First Sight in Jogja
Marco Rios, Christine Nguyen, Lee Wan, Angki Purbandono, Heri Dono, indieguerillas
First Sight in Jogja is an exhibition that is the culmination of a collaborative experience between six diverse international artists. It is intended to encourage each artist to engage with other less familiar artists and to reflect on the limitless histories and cultural nuances they have collected and produced. During the Baik Art Residency at Cemeti Art House in Yogyakarta, the artistsimmersed themselves in the colonial and contemporary legacies of Indonesia, while communicating their unique work ethics and methodologies to each other. First Sight in Jogja engages viewers with a spectrum of diverse artworks that frame the artists’ ideas and jointeffort. The six participants, Marco Rios, Christine Nguyen, Lee Wan, Angki Purbandono, Heri Dono, and Indieguerillas bring their personal experiences and national life lessons to be experienced in one place. The spectacular landscapes of Indonesia helped to undo territorial beliefs and complete their discoveries and purpose within the context of the Baik Art Residency. In the past, the residency has provided a valuable opportunity to showcase artistic exchange and communication that transcends regional boundaries. Hoping to provide a platform for its participating artists to share everyday thoughts and ideas, the first program brought three artists to Mexico City sightseeing and visiting the Sebastían Foundation. After this experience, theyeach went back to their own studios to respond to their travels, the records of which transfigured into artworks that were later exhibited and cataloged.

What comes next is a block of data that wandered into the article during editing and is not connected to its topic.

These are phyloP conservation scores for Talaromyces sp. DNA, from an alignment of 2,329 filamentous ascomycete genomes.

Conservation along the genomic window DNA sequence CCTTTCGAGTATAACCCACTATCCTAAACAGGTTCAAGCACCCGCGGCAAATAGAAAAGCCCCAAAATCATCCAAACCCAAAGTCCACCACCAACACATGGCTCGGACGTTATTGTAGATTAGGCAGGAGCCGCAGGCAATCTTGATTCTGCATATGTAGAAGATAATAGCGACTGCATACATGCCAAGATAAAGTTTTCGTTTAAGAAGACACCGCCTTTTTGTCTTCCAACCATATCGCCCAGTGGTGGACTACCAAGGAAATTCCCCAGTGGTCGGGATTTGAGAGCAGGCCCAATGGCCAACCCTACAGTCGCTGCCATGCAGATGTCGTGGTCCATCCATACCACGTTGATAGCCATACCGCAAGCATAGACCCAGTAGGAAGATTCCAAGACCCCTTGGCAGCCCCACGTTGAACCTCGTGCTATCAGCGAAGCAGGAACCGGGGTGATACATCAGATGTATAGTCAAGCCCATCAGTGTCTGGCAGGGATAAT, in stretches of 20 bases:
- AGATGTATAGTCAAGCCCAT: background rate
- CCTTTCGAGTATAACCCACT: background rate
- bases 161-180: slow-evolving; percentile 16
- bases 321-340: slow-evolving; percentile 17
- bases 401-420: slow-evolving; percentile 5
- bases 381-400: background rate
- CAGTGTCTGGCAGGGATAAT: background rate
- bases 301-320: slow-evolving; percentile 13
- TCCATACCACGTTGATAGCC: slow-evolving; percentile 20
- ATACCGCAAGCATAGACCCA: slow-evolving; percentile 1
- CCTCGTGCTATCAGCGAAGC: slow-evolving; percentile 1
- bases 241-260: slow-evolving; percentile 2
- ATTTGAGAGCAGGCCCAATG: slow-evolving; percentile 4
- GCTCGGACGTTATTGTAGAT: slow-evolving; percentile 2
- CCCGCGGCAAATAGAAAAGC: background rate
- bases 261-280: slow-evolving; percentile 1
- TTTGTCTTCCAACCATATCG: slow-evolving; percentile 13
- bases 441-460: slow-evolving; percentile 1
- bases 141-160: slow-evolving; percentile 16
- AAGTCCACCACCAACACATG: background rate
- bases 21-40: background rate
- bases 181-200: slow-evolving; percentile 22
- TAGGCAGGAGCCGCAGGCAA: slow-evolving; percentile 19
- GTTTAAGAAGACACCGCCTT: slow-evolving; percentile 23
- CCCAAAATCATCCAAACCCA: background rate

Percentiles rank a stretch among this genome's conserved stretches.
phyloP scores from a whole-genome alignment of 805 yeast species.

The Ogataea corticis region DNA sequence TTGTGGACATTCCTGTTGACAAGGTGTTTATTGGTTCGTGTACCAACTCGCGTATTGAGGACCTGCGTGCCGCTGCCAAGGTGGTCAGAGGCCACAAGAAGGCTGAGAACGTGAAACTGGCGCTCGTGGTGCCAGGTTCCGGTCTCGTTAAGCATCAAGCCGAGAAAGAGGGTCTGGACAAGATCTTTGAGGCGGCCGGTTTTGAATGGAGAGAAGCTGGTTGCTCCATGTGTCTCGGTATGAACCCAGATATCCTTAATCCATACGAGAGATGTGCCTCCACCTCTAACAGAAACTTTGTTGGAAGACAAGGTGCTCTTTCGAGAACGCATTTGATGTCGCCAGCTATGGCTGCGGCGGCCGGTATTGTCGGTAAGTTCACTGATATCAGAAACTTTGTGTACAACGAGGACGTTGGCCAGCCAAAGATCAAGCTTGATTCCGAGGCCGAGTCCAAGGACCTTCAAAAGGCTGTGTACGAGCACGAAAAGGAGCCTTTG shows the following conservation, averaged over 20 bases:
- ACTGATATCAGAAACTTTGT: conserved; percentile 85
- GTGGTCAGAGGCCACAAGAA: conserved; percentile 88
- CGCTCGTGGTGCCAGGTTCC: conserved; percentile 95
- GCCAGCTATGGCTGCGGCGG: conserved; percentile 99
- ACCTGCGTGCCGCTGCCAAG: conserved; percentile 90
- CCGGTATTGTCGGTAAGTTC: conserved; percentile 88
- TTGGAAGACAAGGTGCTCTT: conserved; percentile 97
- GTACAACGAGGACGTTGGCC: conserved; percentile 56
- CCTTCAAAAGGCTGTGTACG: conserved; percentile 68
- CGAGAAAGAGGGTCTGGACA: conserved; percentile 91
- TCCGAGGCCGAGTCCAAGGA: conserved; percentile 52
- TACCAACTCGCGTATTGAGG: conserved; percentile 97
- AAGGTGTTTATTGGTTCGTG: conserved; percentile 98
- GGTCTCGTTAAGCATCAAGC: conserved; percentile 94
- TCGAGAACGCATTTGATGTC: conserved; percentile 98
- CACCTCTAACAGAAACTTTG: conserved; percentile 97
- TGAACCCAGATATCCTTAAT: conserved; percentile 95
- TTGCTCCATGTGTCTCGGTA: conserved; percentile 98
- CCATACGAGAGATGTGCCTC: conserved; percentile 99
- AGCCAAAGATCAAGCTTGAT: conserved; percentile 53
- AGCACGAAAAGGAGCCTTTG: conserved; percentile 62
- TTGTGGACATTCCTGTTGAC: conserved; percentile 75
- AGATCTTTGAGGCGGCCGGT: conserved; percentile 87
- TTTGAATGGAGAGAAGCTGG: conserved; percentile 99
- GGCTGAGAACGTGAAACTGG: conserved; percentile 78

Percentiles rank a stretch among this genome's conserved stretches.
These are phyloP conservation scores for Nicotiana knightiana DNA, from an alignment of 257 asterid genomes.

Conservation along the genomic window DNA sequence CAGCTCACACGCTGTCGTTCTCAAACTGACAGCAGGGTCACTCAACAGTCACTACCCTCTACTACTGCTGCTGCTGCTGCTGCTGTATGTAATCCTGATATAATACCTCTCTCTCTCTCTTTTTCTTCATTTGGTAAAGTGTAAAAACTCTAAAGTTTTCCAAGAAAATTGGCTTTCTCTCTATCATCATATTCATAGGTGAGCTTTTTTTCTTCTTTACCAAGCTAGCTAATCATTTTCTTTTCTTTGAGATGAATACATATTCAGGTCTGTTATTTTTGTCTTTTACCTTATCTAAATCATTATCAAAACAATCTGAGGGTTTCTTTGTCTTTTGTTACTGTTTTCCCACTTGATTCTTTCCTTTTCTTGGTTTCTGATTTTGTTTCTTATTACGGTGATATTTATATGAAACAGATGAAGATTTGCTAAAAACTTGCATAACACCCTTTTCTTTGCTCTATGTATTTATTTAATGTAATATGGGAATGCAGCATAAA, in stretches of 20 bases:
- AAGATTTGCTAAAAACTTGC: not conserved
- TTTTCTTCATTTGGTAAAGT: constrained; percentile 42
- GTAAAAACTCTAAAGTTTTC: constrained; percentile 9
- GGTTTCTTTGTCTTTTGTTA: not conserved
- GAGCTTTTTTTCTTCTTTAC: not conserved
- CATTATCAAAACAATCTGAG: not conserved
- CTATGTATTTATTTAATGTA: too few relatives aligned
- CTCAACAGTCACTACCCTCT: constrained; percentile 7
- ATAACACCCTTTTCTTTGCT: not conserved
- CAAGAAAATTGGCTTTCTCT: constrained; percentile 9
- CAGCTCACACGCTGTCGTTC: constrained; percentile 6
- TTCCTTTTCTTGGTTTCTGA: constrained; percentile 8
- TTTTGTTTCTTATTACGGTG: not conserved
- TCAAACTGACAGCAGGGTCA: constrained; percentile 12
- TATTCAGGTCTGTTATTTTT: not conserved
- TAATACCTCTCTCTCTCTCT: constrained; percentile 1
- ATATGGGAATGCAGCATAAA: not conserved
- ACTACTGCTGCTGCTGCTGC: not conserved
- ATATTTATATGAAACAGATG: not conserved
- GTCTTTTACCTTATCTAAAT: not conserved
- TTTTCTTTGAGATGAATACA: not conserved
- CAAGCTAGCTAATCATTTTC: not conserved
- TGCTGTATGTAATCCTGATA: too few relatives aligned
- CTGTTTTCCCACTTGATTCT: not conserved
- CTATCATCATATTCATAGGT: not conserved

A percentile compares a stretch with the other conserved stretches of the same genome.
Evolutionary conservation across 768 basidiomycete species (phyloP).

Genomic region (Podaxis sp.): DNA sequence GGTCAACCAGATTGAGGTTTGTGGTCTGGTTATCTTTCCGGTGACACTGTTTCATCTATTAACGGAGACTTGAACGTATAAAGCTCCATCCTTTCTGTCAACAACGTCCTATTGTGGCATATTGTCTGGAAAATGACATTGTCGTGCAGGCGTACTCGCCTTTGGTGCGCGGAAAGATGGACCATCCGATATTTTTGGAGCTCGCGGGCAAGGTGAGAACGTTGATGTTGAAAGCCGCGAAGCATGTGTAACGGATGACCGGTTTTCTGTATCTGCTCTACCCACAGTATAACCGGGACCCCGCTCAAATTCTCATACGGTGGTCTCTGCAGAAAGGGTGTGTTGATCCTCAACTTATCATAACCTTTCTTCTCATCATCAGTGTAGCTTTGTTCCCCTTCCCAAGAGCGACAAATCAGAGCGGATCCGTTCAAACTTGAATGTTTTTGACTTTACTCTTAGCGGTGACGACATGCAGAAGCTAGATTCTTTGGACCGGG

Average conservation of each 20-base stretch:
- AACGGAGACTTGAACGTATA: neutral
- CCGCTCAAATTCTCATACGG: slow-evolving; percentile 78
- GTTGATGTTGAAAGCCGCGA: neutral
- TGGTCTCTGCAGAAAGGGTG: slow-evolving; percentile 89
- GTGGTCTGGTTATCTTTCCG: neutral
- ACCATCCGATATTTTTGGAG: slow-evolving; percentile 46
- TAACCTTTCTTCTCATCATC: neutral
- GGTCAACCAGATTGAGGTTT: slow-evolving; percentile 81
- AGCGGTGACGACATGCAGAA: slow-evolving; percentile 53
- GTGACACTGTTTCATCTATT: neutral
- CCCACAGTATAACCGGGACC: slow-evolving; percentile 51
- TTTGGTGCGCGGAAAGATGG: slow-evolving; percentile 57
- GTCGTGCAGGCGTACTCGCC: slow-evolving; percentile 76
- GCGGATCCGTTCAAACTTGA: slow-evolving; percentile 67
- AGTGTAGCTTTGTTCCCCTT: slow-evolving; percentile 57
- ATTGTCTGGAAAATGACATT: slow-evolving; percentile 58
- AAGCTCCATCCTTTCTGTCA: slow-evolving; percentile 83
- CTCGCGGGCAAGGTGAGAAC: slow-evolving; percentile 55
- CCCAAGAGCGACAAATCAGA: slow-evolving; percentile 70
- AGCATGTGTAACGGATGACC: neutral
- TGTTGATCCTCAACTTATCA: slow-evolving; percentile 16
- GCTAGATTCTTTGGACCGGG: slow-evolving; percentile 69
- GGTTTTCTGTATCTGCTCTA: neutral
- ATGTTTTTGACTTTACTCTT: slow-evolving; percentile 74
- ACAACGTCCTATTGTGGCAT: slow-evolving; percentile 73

Following the structure of the first program, the second Baik Art Residency took place in Seoul and Jeju Island, South Korea, with five artists in residence: Ahmad Zakii Anwar (Malaysia), Kow Leong Kiang (Malaysia), Heri Dono (Indonesia), Han Yong Jin (Seoul), and Choi Tae Hoon (Seoul). Guided by Professor Choi Tae Man of Kookmin University, the artists visited culturally significant destinations such as the North and South Korean conflict zone, the DMZ.During the Indonesian residency, the active art scene of Yogyakarta not only set an important cultural stage but also provided artists with an introduction to the classical traditions of Javanese art. Moreover, their time spent in residency in Yogyakarta revealed the particular ways in which contemporary Indonesian artists have appropriated these traditions to comment on their post-colonial views. The distinctions between the host, the visiting artists, and other participants were left fluid. Even though the way in which one participant interacted with another was not predetermined, if the contributors did not have an artistic medium in common, perhaps they had a verbal, cultural, or social language to share. If not a language, then the residency provided room for a communal history to emerge.